Buzz and hum rear their ugly heads. Decapitate these problems with balanced cables.
Audio cables can be the weakest link in the chain of sound recording. When deploying external microphones, videographers need to know the difference between unbalanced and balanced cables.
The best way to understand the difference between balanced and unbalanced cables to think in terms of signal separation. You can remember how it works by thinking of a balanced cable with three wires, one for the positive, one for the negative and one for the ground: X=ground, L=left or positive and R=right or negative. XLR, get it? Unbalanced cables have two wires, one for the positive and one that acts as both the negative and the ground. Such a configuration means that the negative wire is doing more "work" than the other: therefore, we could call it "unbalanced."
Which is Better and Why?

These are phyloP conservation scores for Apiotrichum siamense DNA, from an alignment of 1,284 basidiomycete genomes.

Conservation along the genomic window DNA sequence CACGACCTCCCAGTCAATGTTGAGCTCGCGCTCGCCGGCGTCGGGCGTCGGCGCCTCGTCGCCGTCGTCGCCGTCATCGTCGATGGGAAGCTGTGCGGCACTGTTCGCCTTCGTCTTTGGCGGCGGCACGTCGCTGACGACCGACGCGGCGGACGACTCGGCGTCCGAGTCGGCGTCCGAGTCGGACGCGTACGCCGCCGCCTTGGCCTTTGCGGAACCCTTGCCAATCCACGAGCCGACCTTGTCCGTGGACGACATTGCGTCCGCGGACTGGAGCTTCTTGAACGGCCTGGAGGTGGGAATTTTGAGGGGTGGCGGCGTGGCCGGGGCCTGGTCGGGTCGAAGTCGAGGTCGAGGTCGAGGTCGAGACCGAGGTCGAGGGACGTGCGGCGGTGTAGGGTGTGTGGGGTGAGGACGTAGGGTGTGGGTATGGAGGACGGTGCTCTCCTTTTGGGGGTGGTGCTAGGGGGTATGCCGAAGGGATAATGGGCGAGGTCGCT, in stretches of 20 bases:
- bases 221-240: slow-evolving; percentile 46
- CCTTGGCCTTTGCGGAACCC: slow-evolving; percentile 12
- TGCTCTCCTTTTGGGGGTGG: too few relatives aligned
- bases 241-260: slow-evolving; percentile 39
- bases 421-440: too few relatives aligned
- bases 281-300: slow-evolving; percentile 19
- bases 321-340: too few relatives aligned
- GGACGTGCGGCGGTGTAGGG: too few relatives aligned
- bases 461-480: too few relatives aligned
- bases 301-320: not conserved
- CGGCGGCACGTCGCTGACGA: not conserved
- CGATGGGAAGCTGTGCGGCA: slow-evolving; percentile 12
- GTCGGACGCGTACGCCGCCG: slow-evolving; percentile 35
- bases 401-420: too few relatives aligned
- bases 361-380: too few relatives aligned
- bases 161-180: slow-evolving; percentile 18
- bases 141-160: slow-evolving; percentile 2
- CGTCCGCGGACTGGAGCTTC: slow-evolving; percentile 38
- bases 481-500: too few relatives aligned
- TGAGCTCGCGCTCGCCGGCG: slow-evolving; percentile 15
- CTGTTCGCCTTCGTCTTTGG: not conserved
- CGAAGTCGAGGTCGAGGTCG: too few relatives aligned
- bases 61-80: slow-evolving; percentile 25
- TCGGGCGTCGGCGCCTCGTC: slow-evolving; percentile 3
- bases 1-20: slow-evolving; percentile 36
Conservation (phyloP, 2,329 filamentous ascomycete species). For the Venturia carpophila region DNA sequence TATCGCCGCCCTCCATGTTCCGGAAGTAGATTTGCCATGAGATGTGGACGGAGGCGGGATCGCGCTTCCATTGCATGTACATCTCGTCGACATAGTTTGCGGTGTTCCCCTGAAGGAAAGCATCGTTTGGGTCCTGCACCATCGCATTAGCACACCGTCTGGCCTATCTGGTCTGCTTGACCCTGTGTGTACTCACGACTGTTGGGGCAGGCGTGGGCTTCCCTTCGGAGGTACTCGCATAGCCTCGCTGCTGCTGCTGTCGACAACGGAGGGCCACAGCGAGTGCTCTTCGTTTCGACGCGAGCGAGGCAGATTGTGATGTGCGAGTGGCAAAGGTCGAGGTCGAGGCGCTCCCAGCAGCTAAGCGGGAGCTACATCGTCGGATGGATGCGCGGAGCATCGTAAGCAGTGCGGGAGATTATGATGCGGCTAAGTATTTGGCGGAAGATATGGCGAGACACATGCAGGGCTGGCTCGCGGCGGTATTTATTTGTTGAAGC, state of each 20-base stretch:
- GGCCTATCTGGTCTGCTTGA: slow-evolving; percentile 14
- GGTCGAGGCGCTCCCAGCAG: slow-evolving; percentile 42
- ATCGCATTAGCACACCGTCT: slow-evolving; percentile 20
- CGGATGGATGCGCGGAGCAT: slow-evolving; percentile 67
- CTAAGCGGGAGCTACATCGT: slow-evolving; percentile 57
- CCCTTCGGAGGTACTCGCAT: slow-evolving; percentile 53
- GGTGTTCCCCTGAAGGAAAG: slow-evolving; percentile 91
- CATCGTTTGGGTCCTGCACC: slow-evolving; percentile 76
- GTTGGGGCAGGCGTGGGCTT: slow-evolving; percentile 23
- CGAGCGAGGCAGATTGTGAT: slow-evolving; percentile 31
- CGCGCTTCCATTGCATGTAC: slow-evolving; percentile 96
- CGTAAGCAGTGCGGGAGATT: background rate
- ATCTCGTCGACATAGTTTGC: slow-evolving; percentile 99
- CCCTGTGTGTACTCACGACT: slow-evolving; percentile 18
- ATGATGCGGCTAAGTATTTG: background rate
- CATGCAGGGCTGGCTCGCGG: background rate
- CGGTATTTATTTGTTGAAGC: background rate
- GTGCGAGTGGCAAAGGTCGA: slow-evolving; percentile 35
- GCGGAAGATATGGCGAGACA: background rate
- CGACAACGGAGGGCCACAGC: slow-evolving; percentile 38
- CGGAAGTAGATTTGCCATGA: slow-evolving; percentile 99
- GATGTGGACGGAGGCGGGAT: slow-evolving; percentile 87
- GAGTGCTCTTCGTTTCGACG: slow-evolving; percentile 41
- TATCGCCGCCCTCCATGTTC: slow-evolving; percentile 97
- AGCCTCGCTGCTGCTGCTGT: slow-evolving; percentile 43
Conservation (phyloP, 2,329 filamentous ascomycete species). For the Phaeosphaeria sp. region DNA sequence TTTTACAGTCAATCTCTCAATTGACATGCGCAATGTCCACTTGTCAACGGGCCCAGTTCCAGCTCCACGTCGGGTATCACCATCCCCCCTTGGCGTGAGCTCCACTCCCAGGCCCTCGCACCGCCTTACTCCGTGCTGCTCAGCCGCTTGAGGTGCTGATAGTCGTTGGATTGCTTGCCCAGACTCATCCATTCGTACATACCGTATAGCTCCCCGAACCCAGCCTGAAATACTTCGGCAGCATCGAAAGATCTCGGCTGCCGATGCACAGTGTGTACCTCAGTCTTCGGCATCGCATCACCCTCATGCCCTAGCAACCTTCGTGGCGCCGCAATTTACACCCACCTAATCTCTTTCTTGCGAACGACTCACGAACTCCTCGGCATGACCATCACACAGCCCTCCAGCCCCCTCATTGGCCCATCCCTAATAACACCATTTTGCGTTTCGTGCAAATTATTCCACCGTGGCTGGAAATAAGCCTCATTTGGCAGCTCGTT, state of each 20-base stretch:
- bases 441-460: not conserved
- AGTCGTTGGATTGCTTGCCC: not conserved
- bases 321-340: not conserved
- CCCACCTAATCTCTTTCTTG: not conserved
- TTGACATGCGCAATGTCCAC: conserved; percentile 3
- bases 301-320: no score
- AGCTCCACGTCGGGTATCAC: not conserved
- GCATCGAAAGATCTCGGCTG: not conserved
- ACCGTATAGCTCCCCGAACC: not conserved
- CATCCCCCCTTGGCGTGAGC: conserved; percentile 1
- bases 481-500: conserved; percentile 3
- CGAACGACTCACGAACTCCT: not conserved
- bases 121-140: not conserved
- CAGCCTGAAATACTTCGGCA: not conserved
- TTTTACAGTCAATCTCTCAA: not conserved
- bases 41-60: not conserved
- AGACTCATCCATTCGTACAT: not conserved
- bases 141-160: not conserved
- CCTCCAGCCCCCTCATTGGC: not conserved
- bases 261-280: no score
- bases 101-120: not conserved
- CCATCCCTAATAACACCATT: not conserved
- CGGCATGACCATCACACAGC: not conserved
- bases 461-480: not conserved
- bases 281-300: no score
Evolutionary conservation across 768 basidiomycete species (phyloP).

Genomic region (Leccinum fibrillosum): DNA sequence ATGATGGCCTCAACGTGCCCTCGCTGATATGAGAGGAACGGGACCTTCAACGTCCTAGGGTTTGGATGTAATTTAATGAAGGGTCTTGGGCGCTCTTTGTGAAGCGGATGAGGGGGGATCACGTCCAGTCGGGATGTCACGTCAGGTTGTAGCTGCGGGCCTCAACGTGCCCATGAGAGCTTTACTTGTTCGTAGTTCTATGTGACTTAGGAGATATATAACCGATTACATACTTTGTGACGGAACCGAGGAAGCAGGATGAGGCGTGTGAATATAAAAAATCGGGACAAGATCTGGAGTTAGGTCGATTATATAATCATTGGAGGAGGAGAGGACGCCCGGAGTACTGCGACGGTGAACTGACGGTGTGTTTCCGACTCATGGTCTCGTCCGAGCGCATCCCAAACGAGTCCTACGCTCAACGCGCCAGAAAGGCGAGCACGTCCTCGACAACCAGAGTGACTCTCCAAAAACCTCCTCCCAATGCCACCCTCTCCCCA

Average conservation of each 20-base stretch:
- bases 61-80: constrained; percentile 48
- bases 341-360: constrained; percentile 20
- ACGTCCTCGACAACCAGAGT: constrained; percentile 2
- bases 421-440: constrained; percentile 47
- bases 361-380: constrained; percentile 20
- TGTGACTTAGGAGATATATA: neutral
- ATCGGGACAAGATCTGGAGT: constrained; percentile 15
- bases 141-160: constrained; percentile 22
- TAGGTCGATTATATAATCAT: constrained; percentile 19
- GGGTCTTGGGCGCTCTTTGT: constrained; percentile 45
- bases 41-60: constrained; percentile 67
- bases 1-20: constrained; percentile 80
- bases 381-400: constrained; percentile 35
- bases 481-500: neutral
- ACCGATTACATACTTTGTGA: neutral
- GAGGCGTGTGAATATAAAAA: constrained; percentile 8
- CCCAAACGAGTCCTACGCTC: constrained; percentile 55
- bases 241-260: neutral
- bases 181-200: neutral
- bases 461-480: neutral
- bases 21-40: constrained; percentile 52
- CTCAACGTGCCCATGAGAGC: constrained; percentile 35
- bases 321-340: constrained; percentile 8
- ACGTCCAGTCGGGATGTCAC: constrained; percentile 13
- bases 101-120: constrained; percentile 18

Balanced cables are better because they have a separate wire for the ground, which means they are less susceptible to extraneous noise. Their XLR connectors often have a locking mechanism that makes the connections more reliable and more difficult to accidentally unplug. Unbalanced phone, mini and RCA connectors are not hearty and can be easily damaged and dislodged from their inputs. Balanced cables often also include a tight metal mesh wrapper that acts as an electronic shield to protect them from interference. Electricity can generate hum through a broken cable or a damaged connector. It can even arise simply by laying a power cable parallel to an audio cable. The upshot to all this is that hum in a cable can ruin an audio recording.
Adapters and How to Use Them
Balanced and unbalanced audio adapters potentially need to do two things. First, an adapter might physically change the connections to match each other, say from an XLR plug to a 1/4-inch phone jack. Second, an adapter might electronically change the impedance of a signal so that it matches the source to the destination. Impedance is a characteristic that refers to the resistance a sound signal encounters as it goes through a system. Some adapters only do one of these things and some do both. Or you might need to combine two different adapters in a chain to connect your equipment fully.